HOW-TO for Mac modders (opening/saving w/Classic OS)

HOW-TO for Mac modders (opening/saving w/Classic OS)

Description: by Sir Xavius

Categories: General Tutorials


Preparing modifications for Diablo II LOD


Prepared and edited by Sir Xavius in grateful deference to Souricette





While MPQ Tool is a great (and really the only) resource for Mac users to alter how Diablo II Lord of Destruction (D2LOD) is played, it requires very precise preparation. PC users have at their disposal a few tools to help with this prep work, but Mac users must fashion the modifications the hard way. The first thing is knowing what apps you need:





>> MPQ Tool by Souricette, the latest version as of this writing is 1.0a11 (affectionately called ‘11’)


>> Microsoft EXCEL, for our examples, we’ll be using EXCEL 98


>> Mac OS 8.6 – 9.2.2 (OSX users should work in Classic mode)





Keep in mind, if you want your modifications to work (assuming you understand the correct syntax of the .txt files), FOLLOW THESE INSTRUCTIONS PRECISELY. If you have different options along the way, the instructions will let you know.





Basic Setup





A few things to remember:


1. Never open a D2LOD-generated or MPQTool-generated .txt file from the Finder. Open EXCEL first, then choose Open from the File menu. You’ll see why later!


2. Do not work with the originals of your Diablo II application or the Diablo II Patch. Store them away in a safe and separate folder where you can’t accidentally select them.


3. Don’t do too much all at once. If you modify a little at a time, you can more easily narrow down potential mistakes. Once you learn these instructions very well, but D2LOD crashes after you modify the Patch, you can pretty much figure out what you did wrong. If you follow the protocol and you check your modded files carefully for errors, but Diablo II still crashes or is not working right, then chances are that you made a change that you did not know you couldn’t do. Check the Phrozen Keep forums, do some keyword searches and see if you can find your help there.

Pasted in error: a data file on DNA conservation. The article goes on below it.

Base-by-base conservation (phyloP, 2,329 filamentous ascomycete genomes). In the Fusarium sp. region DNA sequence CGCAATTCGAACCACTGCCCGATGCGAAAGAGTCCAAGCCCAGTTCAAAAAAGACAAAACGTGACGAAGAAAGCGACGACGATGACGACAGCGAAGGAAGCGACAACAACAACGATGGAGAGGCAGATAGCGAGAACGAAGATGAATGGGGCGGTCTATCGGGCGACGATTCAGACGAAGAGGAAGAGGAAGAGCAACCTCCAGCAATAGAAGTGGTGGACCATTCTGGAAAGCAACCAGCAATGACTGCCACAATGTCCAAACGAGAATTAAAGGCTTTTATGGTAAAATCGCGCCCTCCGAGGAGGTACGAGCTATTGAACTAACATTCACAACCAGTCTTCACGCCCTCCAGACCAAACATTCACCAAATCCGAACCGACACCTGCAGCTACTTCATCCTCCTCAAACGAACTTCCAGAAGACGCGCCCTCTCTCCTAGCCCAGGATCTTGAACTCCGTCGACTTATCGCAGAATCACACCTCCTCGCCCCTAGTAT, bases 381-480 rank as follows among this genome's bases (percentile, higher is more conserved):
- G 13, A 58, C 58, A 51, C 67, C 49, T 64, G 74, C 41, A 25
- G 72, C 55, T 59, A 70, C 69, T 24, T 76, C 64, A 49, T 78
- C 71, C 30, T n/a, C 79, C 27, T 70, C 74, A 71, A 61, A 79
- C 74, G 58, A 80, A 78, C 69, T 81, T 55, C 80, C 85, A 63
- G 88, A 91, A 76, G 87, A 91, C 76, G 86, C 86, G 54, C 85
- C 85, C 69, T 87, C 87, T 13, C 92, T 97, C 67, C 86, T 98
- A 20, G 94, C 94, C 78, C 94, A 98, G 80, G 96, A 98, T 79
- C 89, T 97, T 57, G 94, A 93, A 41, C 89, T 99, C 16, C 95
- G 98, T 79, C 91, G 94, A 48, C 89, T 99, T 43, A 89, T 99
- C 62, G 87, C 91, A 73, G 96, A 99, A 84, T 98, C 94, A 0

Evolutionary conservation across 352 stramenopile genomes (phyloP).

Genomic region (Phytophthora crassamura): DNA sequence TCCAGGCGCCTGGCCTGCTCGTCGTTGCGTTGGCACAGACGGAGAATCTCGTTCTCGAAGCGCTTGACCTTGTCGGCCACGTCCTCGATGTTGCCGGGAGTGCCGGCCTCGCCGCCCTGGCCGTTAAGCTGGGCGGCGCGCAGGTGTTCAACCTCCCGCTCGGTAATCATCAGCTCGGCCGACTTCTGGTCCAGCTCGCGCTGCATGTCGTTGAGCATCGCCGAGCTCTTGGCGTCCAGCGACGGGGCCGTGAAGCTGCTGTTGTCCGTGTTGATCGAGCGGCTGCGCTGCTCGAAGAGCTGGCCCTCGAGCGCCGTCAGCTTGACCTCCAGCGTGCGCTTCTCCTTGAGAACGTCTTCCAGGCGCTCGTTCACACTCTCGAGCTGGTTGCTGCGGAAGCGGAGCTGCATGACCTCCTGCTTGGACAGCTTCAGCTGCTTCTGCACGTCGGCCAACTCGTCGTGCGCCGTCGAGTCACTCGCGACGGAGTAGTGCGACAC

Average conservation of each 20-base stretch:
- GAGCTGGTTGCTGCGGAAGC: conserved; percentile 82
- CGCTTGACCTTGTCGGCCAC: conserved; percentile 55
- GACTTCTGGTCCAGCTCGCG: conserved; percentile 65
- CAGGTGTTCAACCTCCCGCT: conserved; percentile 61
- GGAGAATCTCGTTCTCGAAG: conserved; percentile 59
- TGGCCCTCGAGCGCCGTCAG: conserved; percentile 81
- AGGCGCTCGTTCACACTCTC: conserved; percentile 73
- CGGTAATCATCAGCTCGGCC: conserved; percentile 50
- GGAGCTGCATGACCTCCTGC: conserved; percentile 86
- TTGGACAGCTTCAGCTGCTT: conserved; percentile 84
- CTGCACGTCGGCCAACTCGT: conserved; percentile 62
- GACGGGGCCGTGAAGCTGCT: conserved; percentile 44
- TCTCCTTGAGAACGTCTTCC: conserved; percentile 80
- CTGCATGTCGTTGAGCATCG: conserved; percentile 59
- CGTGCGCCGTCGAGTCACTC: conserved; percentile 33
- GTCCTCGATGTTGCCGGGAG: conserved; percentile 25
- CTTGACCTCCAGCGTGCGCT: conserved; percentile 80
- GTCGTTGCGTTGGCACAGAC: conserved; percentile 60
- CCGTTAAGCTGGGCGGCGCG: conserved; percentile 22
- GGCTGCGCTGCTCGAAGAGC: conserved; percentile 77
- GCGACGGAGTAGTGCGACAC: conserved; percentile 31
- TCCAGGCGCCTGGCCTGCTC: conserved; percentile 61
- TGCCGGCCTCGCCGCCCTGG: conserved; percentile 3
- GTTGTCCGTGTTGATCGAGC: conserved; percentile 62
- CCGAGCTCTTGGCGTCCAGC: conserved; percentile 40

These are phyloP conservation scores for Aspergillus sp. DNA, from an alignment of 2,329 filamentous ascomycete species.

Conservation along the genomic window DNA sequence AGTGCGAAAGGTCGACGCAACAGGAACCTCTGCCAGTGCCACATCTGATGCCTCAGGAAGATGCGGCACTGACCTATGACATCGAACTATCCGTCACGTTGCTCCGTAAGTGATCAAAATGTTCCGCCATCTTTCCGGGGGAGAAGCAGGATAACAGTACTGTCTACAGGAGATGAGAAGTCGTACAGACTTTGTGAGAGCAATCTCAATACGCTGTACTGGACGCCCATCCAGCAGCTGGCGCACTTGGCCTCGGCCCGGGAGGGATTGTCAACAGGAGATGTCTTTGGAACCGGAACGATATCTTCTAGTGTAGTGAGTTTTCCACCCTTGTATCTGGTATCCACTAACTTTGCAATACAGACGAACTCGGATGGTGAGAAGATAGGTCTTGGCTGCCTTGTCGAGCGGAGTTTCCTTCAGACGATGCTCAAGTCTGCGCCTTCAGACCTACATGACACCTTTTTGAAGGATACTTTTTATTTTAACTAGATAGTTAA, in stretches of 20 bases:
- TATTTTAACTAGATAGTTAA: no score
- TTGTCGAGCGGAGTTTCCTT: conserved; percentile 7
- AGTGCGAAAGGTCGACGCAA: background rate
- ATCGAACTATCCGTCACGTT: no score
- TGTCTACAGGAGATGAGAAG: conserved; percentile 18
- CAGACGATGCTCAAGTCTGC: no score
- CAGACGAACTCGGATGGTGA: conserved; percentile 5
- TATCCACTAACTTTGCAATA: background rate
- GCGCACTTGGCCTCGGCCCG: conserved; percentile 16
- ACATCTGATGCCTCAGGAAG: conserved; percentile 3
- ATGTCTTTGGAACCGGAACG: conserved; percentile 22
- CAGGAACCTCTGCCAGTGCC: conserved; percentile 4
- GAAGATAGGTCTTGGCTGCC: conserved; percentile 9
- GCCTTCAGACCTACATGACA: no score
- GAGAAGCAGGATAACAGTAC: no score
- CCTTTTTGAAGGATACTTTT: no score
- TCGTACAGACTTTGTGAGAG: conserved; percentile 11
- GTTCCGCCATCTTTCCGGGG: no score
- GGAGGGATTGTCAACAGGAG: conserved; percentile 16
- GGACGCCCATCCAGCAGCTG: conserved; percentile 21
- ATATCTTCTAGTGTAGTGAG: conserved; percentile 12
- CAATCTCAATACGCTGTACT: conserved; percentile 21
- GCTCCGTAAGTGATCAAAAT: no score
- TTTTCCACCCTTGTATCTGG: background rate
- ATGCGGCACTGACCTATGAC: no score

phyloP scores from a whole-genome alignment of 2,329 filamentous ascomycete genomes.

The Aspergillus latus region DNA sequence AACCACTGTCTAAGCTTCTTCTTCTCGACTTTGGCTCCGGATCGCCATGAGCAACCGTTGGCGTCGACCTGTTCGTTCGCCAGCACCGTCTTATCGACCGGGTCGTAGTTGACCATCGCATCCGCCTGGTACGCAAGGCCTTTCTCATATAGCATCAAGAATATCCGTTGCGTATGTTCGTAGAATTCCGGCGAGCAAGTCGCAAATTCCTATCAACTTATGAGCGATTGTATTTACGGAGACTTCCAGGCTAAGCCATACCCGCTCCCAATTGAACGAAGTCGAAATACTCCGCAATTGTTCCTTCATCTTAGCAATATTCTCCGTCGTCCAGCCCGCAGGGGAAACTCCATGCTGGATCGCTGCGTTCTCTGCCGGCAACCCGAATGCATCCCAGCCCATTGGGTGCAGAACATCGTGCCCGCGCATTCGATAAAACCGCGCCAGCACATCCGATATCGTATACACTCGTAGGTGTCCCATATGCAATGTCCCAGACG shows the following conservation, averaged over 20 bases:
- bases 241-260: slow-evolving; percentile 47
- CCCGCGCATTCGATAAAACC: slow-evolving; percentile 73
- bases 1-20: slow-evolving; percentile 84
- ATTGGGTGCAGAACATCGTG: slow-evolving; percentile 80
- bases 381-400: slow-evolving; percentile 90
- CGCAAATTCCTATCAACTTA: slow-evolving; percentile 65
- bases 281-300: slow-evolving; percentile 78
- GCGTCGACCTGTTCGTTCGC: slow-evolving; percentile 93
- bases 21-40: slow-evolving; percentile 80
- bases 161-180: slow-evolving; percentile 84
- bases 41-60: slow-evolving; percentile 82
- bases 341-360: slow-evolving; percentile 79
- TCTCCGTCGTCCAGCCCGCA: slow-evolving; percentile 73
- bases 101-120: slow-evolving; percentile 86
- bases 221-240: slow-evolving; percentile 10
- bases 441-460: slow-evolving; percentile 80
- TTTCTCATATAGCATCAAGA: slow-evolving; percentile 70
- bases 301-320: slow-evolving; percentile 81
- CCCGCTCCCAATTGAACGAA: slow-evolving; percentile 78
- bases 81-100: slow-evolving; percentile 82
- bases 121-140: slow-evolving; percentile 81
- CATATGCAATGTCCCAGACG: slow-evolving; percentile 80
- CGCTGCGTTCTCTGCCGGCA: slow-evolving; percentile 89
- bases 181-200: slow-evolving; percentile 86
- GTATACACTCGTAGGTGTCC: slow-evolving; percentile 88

Getting Started for the first time





Before you do any modding, you have to get the files you’ll need from Diablo II Patch (and in some cases from the Game Data or Expansion Data archives). Create a folder outside of the Diablo II folder (perhaps in your MPQ Tool folder) where you can store the files you’ll be modifying.


Make a folder for your personal modifications (in our example we’ll call our folder D2Changes). We want to extract the .txt files into this folder. Open MPQTool and choose Open in the File menu. When the Open File Dialog comes up, select the Diablo II Patch from within the Diablo II hierarchy.


AGAIN, make sure you have a duplicate of the original Diablo II Patch stored somewhere else safely. If you corrupt your only copy, you will have to reload the entire D2LOD from 3 or 4 CDs! (Remember how long that took?)


Diablo II Patch is an .mpq archive of files that is unique to Blizzard games. The Mac version of Diablo II is designed to read this PC-formatted file, and MPQ Tool creates the proper format for this file to be read by Diablo II for the Mac. It also extracts the files so they can be modified.


The 11 version of MPQ Tool has two menu items in the File menu: Extract and Extract from data folder. For .txt files you can use the former, or you can create the data/global/excel folder hierarchy somewhere and use the second version. But for now we want to grab all the .txt files from the Patch.


At the bottom of the window are the view filters for the archive. Click on the  All checkbox to make the other filters available. Now click on all the checkboxes except for .txt. You should see only .txt files in the list. Press Cmd-A to select all of the displayed files.


Now you can drag-and-drop this highlighted list to the D2Changes folder in the Finder, or select Extract from the File menu (and choose the D2Changes folder from there). MPQ Tool knows that these are tab-delimited files and automatically assigns them EXCEL's creator code. If you have EXCEL on your hard drive, the icons of these files will change, showing that they belong to EXCEL.